On this day in 1915, Eleanora Fagan, known the world over now as Billie Holiday, was born in Philadelphia to a 13-year-old girl named Sadie Fagan. After an extremely tumultuous childhood, Billie Holiday began to sing professionally at the age of 17 with no formal training, but an emotive voice and a distinct delivery eventually made her one of the most influential jazz singers of all time.
By age 18, she was singing with then up-and-coming bandleader Benny Goodman. As her career progressed through the 1930s and ’40s, she played with Duke Ellington, Count Basie and Artie Shaw, becoming the first female African-American vocalist to work with a white orchestra.
Some of her most famous recordings include “God Bless the Child,” “Lady Sings the Blues,” “I’ve Got My Love to Keep Me Warm”, “(In My) Solitude” and “Good Morning Heartache.”
She passed away at the early age of 44 in 1959 after suffering from liver and heart disease, exacerbated by years of drug and alcohol abuse. She was, in fact, arrested on her deathbed for possession of narcotics.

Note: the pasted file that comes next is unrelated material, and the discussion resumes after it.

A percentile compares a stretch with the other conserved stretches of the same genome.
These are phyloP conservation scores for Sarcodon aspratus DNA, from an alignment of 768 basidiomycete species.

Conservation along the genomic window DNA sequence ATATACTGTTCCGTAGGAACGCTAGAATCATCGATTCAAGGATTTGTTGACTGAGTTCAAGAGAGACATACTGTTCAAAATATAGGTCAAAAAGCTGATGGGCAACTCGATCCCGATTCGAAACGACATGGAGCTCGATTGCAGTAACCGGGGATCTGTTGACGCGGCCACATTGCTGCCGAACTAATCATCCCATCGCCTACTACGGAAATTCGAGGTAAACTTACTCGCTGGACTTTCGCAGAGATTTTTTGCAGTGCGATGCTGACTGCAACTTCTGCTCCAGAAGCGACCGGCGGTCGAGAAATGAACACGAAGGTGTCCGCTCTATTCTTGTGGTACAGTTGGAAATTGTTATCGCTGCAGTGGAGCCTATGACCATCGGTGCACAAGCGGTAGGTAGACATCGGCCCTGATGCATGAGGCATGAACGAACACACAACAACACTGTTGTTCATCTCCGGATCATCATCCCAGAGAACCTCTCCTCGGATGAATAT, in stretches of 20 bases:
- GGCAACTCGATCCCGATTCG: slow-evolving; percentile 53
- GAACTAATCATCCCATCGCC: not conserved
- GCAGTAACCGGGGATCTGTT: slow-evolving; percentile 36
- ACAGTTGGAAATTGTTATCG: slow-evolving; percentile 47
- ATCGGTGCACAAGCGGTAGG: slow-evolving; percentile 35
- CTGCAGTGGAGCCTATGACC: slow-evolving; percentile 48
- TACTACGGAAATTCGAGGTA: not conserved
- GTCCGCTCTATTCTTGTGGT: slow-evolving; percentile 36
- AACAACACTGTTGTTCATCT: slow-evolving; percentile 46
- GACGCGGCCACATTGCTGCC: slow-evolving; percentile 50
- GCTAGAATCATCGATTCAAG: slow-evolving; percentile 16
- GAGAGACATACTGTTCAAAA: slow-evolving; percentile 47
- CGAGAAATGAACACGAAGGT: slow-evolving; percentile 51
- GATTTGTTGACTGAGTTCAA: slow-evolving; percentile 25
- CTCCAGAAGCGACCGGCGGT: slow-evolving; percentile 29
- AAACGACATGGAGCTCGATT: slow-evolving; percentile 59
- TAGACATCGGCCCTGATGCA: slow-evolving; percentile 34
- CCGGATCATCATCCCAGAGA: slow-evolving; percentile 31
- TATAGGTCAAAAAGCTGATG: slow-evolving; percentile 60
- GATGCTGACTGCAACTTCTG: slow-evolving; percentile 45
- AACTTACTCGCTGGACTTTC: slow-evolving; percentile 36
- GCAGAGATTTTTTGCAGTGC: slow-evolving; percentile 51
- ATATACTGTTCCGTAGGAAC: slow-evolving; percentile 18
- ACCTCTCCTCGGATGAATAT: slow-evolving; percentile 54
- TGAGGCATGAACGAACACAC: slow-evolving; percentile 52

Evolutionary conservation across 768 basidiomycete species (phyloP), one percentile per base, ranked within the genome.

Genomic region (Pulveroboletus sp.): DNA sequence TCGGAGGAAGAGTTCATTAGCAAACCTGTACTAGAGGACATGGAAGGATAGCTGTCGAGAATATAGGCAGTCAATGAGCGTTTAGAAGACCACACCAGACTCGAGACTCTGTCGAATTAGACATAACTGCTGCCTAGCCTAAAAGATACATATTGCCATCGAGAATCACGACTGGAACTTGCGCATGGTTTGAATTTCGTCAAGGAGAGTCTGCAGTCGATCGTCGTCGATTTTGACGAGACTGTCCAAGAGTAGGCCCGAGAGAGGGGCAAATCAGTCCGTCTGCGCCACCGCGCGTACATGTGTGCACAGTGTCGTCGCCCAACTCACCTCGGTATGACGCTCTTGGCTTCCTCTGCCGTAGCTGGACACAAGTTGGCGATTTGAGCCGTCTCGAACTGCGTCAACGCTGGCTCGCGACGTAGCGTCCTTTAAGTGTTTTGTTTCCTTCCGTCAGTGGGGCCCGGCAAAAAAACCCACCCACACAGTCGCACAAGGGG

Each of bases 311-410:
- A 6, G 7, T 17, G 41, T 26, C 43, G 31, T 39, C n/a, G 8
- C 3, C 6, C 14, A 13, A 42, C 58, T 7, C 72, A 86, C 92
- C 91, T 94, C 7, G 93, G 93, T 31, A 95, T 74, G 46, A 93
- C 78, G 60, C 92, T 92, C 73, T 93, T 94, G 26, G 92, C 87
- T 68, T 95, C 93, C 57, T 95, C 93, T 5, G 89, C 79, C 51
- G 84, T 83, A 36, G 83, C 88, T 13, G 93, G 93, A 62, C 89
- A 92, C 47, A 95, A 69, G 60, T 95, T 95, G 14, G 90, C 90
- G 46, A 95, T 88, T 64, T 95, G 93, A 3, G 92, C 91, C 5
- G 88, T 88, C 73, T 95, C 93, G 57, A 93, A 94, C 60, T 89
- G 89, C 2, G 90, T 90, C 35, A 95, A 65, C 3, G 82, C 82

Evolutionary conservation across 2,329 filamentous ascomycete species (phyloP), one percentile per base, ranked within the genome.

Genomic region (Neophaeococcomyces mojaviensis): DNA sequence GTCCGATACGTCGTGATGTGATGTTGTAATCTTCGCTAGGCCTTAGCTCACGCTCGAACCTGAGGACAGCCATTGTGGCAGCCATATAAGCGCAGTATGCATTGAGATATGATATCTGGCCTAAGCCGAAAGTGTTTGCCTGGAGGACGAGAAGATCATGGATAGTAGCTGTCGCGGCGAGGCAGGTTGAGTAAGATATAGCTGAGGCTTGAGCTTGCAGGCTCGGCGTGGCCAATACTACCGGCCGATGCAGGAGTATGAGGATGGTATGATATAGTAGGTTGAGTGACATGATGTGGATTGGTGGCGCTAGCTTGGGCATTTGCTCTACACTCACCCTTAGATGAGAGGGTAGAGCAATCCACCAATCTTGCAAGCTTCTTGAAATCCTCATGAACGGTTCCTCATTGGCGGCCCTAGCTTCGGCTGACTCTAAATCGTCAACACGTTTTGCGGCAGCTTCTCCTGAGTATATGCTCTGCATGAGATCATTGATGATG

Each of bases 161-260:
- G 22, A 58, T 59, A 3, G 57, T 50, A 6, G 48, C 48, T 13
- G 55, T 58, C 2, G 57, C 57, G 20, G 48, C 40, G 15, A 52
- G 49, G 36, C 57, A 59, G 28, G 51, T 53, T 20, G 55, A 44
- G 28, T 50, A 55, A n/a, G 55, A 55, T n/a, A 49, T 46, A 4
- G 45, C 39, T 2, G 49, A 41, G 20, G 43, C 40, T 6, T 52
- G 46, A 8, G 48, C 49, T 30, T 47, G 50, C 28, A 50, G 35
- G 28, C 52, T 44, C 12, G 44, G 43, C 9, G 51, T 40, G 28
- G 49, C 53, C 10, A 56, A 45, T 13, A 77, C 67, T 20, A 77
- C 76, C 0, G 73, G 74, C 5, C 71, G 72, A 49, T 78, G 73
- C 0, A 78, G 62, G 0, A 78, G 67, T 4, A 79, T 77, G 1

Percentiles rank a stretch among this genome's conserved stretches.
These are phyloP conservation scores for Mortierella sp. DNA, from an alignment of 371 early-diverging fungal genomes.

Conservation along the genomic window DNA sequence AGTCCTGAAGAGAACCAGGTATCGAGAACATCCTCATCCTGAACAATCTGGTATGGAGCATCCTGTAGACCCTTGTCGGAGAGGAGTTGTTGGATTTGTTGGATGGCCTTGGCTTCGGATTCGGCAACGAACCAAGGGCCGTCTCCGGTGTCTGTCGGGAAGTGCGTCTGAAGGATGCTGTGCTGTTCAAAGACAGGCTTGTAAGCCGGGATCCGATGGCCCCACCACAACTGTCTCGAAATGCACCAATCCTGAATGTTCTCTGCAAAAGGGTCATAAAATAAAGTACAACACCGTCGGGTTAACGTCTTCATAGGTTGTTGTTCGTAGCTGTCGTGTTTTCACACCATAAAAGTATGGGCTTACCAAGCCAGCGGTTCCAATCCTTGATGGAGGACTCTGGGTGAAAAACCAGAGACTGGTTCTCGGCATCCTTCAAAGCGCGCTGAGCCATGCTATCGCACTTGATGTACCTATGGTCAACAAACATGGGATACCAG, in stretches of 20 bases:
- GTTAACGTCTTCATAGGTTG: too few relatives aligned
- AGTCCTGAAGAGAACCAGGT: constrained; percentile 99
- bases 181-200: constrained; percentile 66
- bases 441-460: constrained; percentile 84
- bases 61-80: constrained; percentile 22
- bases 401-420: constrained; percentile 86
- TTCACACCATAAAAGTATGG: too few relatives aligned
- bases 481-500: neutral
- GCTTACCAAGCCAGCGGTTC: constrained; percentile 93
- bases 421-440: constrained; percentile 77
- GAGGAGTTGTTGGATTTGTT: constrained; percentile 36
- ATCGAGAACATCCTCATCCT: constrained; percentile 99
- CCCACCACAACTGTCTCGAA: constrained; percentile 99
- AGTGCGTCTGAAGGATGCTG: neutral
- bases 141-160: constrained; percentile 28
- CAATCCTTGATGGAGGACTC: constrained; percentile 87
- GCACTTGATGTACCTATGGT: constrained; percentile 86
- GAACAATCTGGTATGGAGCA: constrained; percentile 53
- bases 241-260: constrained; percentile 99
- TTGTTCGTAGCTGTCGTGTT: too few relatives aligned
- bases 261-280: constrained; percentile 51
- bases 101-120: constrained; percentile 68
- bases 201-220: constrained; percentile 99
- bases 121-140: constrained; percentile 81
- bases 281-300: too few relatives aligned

NASA’s MESSENGER spacecraft (MErcury Surface, Space ENvironment, GEochemistry, and Ranging), seems to have redefined the term “cruisin”. The spacecraft was launched on August 3, 2004, but has been lapping the inner solar system for the past 6.6 years. A dozen laps, to be exact, around and around and around. On March 17, 2011, the MESSENGER finally made a move after years of just cruising by, and entered the orbit of the planet closest to the sun, Mercury. It’s mission is to conduct a yearlong study of the planet by mapping its entire surface.
At 5:20 a.m. ET on Mar. 29, 2011, MESSENGER captured the first image from a spacecraft of the surface of Mercury. Over the next six hours, it captured 363 more, then sent all the images back to NASA.
From the time it launched in 2004 until it arrived in orbit around Mercury two weeks ago, the spacecraft will have traveled 4.9 billion miles, at an average speed of approximately 84,500 miles per hour. During the yearlong orbital phase alone, it will travel 22.7 million miles. Eventually, years after the planet has been mapped, and the official mission has been concluded, the MESSENGER will lose its ability to maintain orbit and crash onto the very surface it traveled so far to reach.